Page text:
Even the FBI chief struggles with online privacy. After James Comey mentioned during a speech that he had a secret Twitter account, Ashley Feinberg of Gizmodo did some internet sleuthing and appears to have found it. Behold: https://twitter.com/projectexile7. It took her all of four hours. Oh, and she appears to have found his secret Instagram account, too. Feinberg lays out the breadcrumbs she followed: Comey mentioned during a speech that he had private Twitter and Instagram accounts, and he dropped an inadvertent clue: He said the Instagram account had nine followers. From there, Feinberg searched for social media accounts of friends and family and eventually found son Brien's Instagram account. (Telltale clue: Someone offered congratulations when his dad got the FBI post.) One of Brien's followers was Reinhold Niebuhr, with nine followers of his own.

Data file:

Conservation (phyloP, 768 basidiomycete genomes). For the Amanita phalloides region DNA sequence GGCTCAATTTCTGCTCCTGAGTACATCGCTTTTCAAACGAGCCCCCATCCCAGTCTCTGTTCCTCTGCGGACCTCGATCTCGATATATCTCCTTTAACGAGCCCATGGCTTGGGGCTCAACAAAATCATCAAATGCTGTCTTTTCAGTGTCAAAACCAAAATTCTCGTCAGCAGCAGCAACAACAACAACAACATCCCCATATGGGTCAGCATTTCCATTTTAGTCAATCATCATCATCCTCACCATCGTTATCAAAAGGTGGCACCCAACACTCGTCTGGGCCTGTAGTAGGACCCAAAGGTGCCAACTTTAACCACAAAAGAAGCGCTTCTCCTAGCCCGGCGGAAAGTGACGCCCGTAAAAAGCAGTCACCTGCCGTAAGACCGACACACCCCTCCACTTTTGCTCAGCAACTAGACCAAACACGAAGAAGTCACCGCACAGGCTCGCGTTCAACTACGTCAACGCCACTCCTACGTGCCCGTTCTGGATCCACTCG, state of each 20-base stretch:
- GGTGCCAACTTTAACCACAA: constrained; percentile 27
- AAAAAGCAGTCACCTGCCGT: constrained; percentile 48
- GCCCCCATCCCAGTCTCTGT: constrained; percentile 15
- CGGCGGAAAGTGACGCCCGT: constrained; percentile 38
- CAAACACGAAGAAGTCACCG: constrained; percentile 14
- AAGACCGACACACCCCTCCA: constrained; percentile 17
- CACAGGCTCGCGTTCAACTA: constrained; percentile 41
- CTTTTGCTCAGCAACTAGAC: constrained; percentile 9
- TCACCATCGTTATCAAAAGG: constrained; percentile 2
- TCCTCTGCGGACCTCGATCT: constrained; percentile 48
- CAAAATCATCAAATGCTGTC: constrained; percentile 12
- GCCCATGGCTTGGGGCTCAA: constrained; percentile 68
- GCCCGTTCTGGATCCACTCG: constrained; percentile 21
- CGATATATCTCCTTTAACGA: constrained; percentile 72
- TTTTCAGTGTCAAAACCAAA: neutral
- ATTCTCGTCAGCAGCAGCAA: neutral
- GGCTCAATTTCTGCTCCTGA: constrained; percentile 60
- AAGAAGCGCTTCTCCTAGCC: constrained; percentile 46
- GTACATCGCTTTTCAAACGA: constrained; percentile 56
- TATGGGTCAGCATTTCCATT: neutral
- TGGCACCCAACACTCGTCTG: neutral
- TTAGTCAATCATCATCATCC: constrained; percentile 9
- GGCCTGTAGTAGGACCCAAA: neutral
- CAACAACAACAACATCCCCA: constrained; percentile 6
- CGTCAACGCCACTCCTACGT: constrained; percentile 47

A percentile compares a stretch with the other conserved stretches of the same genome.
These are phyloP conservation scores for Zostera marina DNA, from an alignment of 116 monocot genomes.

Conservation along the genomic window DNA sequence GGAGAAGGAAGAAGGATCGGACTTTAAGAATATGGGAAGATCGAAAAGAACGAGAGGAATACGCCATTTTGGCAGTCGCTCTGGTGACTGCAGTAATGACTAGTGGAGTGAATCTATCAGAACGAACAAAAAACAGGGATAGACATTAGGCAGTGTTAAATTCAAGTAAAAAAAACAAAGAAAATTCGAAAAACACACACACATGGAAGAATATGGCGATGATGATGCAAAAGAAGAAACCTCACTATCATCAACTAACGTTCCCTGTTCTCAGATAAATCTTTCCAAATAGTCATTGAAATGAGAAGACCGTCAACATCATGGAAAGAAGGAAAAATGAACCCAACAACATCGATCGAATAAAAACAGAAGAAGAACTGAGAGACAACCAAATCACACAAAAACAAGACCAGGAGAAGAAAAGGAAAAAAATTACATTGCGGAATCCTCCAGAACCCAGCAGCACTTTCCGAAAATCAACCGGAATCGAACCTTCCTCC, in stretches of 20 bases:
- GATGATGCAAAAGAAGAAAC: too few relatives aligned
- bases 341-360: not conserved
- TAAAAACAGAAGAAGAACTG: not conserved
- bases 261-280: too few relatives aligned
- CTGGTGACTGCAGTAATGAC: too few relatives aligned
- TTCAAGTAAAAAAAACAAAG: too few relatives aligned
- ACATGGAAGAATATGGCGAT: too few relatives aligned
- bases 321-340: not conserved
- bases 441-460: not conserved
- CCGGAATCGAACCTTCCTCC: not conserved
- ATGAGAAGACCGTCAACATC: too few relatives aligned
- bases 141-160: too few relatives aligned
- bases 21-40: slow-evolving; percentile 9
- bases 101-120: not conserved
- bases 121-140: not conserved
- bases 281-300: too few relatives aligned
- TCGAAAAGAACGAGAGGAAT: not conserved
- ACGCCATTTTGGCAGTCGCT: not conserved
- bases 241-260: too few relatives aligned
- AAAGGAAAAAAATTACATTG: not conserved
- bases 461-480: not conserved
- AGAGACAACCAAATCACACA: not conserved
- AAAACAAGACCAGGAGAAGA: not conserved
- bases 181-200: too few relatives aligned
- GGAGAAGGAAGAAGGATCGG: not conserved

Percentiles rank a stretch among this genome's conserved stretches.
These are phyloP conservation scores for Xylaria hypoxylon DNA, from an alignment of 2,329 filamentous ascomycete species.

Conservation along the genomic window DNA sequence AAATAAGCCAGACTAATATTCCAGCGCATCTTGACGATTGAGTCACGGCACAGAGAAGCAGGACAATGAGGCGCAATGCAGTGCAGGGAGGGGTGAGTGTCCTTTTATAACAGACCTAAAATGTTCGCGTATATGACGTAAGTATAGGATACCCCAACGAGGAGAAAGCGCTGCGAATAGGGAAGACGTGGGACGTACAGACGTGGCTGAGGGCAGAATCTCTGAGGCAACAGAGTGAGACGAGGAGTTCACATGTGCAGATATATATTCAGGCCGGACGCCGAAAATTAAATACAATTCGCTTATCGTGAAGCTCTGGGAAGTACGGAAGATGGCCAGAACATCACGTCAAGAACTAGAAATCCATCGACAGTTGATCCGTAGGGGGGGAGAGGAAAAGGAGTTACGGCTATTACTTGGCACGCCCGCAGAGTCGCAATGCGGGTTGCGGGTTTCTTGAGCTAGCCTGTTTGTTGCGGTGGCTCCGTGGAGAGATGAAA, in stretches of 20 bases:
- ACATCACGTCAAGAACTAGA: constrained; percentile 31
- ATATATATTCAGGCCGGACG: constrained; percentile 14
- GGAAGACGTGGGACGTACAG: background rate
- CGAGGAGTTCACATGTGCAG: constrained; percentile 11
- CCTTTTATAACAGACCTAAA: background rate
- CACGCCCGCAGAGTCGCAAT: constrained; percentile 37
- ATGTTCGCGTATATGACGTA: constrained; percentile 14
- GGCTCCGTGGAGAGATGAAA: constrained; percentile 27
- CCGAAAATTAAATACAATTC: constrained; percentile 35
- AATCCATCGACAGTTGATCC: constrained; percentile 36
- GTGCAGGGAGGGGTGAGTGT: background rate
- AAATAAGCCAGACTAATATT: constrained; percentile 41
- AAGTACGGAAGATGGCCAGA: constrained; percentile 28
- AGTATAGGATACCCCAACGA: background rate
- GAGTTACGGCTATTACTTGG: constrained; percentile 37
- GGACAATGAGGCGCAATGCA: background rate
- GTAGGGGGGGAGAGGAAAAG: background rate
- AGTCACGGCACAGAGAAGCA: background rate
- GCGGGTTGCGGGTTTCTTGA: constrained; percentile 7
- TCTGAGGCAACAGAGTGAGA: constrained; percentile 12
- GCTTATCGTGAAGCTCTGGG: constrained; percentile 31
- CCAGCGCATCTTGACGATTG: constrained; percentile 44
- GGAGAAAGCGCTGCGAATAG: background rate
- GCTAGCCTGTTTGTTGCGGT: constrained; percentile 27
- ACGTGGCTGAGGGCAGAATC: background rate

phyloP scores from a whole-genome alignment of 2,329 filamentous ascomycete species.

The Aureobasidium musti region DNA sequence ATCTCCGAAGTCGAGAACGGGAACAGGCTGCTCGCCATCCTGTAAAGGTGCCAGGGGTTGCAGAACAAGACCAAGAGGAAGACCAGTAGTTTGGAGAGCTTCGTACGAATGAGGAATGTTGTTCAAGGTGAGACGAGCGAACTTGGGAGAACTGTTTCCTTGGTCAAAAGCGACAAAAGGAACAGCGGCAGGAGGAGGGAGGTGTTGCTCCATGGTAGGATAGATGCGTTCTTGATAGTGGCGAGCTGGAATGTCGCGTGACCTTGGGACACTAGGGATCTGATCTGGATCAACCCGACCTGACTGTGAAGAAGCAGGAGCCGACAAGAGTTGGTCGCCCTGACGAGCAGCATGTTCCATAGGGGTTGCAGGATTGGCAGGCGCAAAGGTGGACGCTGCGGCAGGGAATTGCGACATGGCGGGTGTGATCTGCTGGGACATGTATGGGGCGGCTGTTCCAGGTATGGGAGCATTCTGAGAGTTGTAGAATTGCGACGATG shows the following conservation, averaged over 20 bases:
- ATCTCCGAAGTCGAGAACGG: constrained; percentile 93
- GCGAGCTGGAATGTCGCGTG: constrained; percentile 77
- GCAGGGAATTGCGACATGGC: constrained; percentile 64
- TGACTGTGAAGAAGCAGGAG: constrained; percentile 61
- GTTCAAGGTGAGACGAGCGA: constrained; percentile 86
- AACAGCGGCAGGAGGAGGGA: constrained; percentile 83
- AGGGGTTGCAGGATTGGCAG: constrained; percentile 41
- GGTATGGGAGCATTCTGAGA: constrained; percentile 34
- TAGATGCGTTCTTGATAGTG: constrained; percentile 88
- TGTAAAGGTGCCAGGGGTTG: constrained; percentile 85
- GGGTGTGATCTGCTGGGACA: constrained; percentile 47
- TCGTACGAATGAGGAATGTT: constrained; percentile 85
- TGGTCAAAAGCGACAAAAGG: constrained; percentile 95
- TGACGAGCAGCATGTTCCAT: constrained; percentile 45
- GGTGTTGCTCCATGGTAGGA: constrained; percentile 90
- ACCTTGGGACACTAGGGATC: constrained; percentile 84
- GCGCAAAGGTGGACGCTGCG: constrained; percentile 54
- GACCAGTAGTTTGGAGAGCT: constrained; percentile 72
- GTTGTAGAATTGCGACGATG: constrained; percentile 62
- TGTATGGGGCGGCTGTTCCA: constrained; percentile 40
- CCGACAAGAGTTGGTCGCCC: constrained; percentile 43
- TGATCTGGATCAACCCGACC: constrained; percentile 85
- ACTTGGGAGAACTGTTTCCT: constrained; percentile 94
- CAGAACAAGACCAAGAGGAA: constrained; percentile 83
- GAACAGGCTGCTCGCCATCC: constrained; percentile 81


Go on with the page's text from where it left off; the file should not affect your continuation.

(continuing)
Could it be? Feinberg discovered through a Google search that Comey wrote his senior thesis in college on theologian Niebuhr. From there, she searched Twitter user names that used Neibuhr and found the account believed to be Comey's. It has "Project Exile" in its handle, which is the name of a federal program Comey developed as a federal attorney. There are no bombshells to be had in the account itself, which follows 27 others, mostly reporters. It had only one follower when Feinberg found it—Benjamin Wittes of the Lawfare blog, who happens to be a personal friend of Comey's. The FBI politely declined comment. A blogger at Motherboard notes that Comey made several mistakes if he truly wanted to keep his accounts private, including using names that provided clues to his identity. "Compartmentation" is key, writes Joseph Cox.